PS As the new weather brings new clothes-please remember to put your child's name on the tag inside the jacket or fleece so we know who it belongs to!

Saturday, April 20, 2013

Kindness brings light.
What does hatred bring?

My first 3-Day breast cancer walk was in 2002 in California.  It was a moving, inspirational and powerful experience for me.  One of the momentums I kept from that walk was a simple grey t-shirt with three words on the front that moved me to tears. 
Be Both
Three simple words.  What happened to “kind” on Monday at the Boston Marathon?  What brings people to a place where hatred is foremost in every action.  Where a young father can say goodbye to his own 3 year old child and walk out the door to kill another child, to destroy families?  When did religion and politics become a place where being right is more important than human beings,  how can evil win over humanity?

History shows it has always been this way, how can we change it?  How can we respect other view points? How can we take the time to learn about other beliefs?
Martin Luther King Junior tried through peaceful marches and peaceful actions.  In a famous speech he said, ““Darkness cannot drive out darkness: only light can do that. Hate cannot drive out hate: only love can do that.”

Where was the love on Monday?

As I wrote this final sentence ready to send, it occurred to me that there was and has been an incredible amount of love on Monday and every moment since.  Every human who witnessed the horrors and helped immediately without question.  Every person in their home glued to the Television asking what can I do?  How can I make sure to raise my children with kindness, acceptance and love?  There was a lot of love on Monday, I only wish these two young men felt loved enough to not let hate overtake them.

Pamela Worth inspired by photography from 16 year old Talia Worth

Thursday, March 7, 2013


Today was a wormy day.  We collected worms out of the puddles and put them in the bug box to observe them.  Teacher Ann had a worm book-so during circle time we talked about what we already knew about worms: they live in the ground, they don't have legs, they don't have eyes and then we learned more about them: they don't have bones, they are good for the soil, they have predators ( a new word we'll be working on).  Some of the predators are birds and fish.  You can reinforce the word "predator" at home.  Noah mentioned later in the day that alligators are predators that can eat people.  So the concept was working well!

We learned a new song about worms too.

Thousand Legged Worm

Said the thousand legged worm as he gave a little squirm:
Has anybody seen a leg of mine?
For if it can't be found,
I'll have to hop around,
on the other nine-hundred ninety-nine!

Hop around
Hop around
on the other nine-hundred ninety nine.

For if it can't be found  
I'll have to hop around,
on the other nine-hundred ninety-nine!
When it came time to let the worms go-we spent time with math-how many worms were there?
9! and how many kids?  10!
Our hike today was deep into the woods, into and onto some giant stumps and many of us played hide and seek in among some huge sword ferns.
The stream was forded on the way home with varying degrees of success as the water was quite high today.  But everyone came through happily and with smiles they ran to the tire swing and back for lunch.
If you plan on having your child in TOP for the fall session-sign ups with the City of Redmond begin on March 19th.  At that time it is open to the public.

10 Fun Ideas to Celebrate Spring Equinox 

By Pamela Worth   |   February 26, 2013 Originally published on Chatterblock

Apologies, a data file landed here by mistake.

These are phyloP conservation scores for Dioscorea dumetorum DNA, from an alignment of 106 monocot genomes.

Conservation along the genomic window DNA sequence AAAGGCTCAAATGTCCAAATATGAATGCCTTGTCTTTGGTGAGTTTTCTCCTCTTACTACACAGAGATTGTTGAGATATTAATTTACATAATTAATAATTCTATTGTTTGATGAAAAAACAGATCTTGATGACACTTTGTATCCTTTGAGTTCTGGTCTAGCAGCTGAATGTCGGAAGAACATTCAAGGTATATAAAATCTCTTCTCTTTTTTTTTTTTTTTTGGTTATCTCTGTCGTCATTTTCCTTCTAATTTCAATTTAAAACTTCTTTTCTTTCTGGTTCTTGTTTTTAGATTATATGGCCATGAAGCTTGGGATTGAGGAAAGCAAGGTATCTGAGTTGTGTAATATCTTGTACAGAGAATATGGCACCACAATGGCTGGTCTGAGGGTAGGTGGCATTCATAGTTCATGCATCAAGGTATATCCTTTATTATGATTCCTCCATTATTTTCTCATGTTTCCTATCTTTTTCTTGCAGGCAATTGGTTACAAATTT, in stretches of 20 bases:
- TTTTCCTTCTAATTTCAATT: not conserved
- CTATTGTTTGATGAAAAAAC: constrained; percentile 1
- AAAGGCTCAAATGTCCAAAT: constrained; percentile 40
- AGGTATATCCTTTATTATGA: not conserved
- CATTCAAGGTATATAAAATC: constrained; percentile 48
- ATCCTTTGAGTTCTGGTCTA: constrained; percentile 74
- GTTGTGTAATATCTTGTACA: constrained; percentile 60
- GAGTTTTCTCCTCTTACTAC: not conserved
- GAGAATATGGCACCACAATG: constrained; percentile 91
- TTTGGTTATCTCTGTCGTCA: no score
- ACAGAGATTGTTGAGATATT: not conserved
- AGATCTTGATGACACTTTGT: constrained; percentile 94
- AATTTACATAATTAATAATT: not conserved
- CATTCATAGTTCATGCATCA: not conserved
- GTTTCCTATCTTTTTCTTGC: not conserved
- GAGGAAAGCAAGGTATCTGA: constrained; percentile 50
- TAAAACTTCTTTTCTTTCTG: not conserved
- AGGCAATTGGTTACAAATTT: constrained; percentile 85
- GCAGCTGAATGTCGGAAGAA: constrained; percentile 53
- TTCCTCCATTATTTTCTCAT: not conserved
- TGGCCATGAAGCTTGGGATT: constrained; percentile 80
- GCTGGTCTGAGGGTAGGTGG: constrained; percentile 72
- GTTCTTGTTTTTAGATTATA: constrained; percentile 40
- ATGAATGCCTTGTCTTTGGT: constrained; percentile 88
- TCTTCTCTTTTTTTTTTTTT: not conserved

spring equinox
What is the Spring Equinox, you ask? Spring Equinox is when the sun crosses directly over the Earth’s equator and day and night are of equal length. This year it’s on March 20, and it marks the first day of Spring!
Here are 10 things you can do celebrate the coming of Spring:

1. Go on a worm walk on the next rainy day or the first day of spring.

Worms are fascinating to watch. Follow up with a warm cup of hot cocoa and a great book that teaches kids (and us!) why worms are so important to the earth. My two book recommendations are  Compost, By Gosh! by Michelle Eva Portman and  Wiggling Worms at Work by Wendy Pfeffer.

2. Research composting with your kids.

Go to the library and read about composting and talk with your family about how great it is for the environment and your garden! Go on websites and visit gardening stores to find composters.  If you go to Whole Foods ask them to show you their composters in the back. They have huge composters in most stores, so think about what size you need or can fit.

3. Start a new tradition with a family gift on the Spring Equinox.

Why not make one of those composters part of your annual Spring Equinox family gift? Go for something that the whole family will benefit from and preferably something that gets everyone outside!

4. Take a rainbow walk in your neighborhood to see the blooming flowers.

Have each child hold a note card with each color represented with a marker circle. Challenge: Try and find each color in nature, not just a blue car etc.

5. Balance an egg.

There is a myth that the Spring and Fall equinoxes are the only days of the year that you can balance an egg on its end. On March 20th give this a try. The myth may last because most people only choose to try this on the first day of spring and fall!

6. Splash in puddles.

Simple old fashioned fun with rain boots or bare feet. The bigger the splash the better!

7. Spring cleaning.

Pick one drawer or one shelf or one closet a day throughout the first month of Spring. If you choose to spend 8 hours cleaning usually everyone burns out. Make a chart/calendar and and assign everyone to one section each a day, or do a section as a family. In our household with four kids, this means 6 drawers a day or 6 shelves. Of course things come up so it’s more like the first four Sundays of Spring, but we get it done!

8. Spring closet cleaning.

Let the kids choose what outgrown and unused toys and clothes to give away. Have them set up their own garage sale to take place during the warmer weather. See if there is something new for summer they want to buy by pooling all of their earnings together or if you can convince them to have a garage sale for a favorite charity.

9. Plan a garage sale.

Kids as young as 3 can participate in the sale. Our kids were able to buy a trampoline with their earnings and a year’s worth of change, saved in a jar. We did match their money, which helped, but they were so impressed with what they could do when they saved!

10. Before the sun is out regularly, plant a bud garden in an egg crate.

Find veggie, herb or flower seeds for the kids to make buds inside. All you need is a little soil, light and water! By Mother’s Day you all should be able to plant them outside.
Pamela Worth is the owner of Tiny Treks. She knows all kinds of great ways to explore the great outdoors with the kids!